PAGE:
Format: Streaming video from NetFlix on laptop.
I find it difficult not to enjoy the performances of Bob Hoskins. Who Framed Roger Rabbit was (I think) my introduction to him as an actor. He always seems like the sort of guy it would be cool to know. Hoskins often plays men with a gruff exterior and a heart of gold. It’s difficult for me to not find that appealing, especially when it’s done as well as Hoskins tends to do it. That’s definitely the case with Mona Lisa, a crime/romance film that has managed to slip under my radar until today.
We start by learning a little bit about George (Hoskins). There’s tension between him and his wife, caused by George spending seven years in prison. Now that he’s out, he’s looking for some payback from Mortwell (Michael Caine), the man he used to work for. He’s given a job he doesn’t much want: driving a high-class prostitute named Simone (Cathy Tyson) to and from her appointments. There is immediate friction between the two, of course, and eventually, they come to both like and trust each other.
A major part of the story is George’s relationship with Thomas (Robbie Coltraine), a friend who makes strange art projects and suggests interesting mystery novels for George to read. As his relationship with Simone changes, George uses Thomas as a sounding board, telling the story of their growing relationship as if it is the plot of a new novel.
Things get interesting when Simone confides in George about Cathy (Kate Hardie), a prostitute she knew from her days on the street. Cathy is under the thumb of a sadist named Anderson (Clarke Peters), who used to control and abuse Simone. She is desperate to find Cathy and asks George to find her, saying that she will happily pay him to do so. At the same time, Mortwell wants information from George about one of Simone’s clients. While it’s never stated outright, it’s evident that Mortwell is looking for a way to blackmail the man and is hoping that George will be the conduit for the information he needs.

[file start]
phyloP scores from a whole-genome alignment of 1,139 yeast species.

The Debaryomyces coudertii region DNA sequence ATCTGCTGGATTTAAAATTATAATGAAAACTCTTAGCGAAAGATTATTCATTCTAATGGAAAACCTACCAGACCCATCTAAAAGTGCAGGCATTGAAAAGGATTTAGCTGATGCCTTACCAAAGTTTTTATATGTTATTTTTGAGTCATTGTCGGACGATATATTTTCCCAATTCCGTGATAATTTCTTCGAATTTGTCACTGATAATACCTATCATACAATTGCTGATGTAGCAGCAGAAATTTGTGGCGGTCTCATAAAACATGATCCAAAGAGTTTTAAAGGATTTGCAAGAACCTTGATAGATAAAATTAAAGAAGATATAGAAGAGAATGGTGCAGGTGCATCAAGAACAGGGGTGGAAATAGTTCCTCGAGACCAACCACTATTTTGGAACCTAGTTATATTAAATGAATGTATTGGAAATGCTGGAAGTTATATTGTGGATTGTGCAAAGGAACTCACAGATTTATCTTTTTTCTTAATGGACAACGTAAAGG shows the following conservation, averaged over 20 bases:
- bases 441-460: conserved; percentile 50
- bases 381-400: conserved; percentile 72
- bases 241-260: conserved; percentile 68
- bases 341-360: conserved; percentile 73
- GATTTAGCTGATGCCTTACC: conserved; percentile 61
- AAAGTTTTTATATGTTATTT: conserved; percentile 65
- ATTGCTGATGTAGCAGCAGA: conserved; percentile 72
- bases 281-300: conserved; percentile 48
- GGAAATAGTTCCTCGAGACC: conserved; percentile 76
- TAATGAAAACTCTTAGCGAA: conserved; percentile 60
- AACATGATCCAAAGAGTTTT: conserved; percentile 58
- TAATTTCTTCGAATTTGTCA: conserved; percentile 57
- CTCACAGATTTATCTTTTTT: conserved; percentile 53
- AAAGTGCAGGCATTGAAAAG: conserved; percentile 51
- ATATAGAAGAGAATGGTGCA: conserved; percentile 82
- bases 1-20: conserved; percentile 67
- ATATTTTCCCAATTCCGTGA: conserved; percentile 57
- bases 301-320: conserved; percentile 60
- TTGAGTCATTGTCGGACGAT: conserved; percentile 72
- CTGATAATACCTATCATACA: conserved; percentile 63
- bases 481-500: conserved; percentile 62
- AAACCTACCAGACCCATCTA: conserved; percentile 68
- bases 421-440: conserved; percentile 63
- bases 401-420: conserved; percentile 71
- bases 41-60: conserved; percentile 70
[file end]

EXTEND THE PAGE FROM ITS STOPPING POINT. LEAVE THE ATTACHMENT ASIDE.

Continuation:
The main thing that becomes evident as the film continues is that George begins to fall for Simone, and he falls hard. It’s also evident that he has a very short temper and is prone to lashing out at anything that appears threatening to him and especially to Simone, even if she doesn’t want him to do so.
Hoskins was nominated for a Best Actor Oscar for this role, the only time in his career that he was nominated. I find that sort of shocking. I wonder if it’s because Hoskins often comes across as a British version of Joe Pesci. He’s really, really good at what he does, but he tends to do the same thing because he’s so damn good at it. The role he plays here is sort of the standard Hoskins role, which might be why he stopped getting nominations.
Where Mona Lisa really turns is on George’s growing dependence on Simone as an important person in his life and as someone who gives him a certain amount of meaning. The reason it works is because of the failed relationships in George’s life that we know about. His marriage has fallen apart thanks to his time in prison, which means that his relationship with his daughter has fallen apart as well. The impression is given that Simone, in addition to being a romantic interest for him, is also a surrogate daughter. The relationship with his actual daughter is difficult because it’s apparent that his wife hasn’t told her about his being arrested and convicted, only that he abandoned them. He works on the relationship with her slowly, and at times seems to use his feelings toward Simone as a way to understand his parental feelings for his daughter.
It’s worth mentioning that I seem to like Neil Jordan’s films in general. It’s also worth mentioning that Jordan seems to like women of a particular type. It’s impossible not to notice that Cathy Tyson’s Simone has a look and style that seems to have been duplicated by Jaye Davidson in The Crying Game, a Jordan film from several years later.
Is this a great film? Probably not, but it’s a very good one. It’s also Bob Hoskins at his purest and most elemental, and that’s a good enough reason to watch.
Why to watch Mona Lisa: It’s significantly messed up.
Why not to watch: Not every plot point gets handled by the end.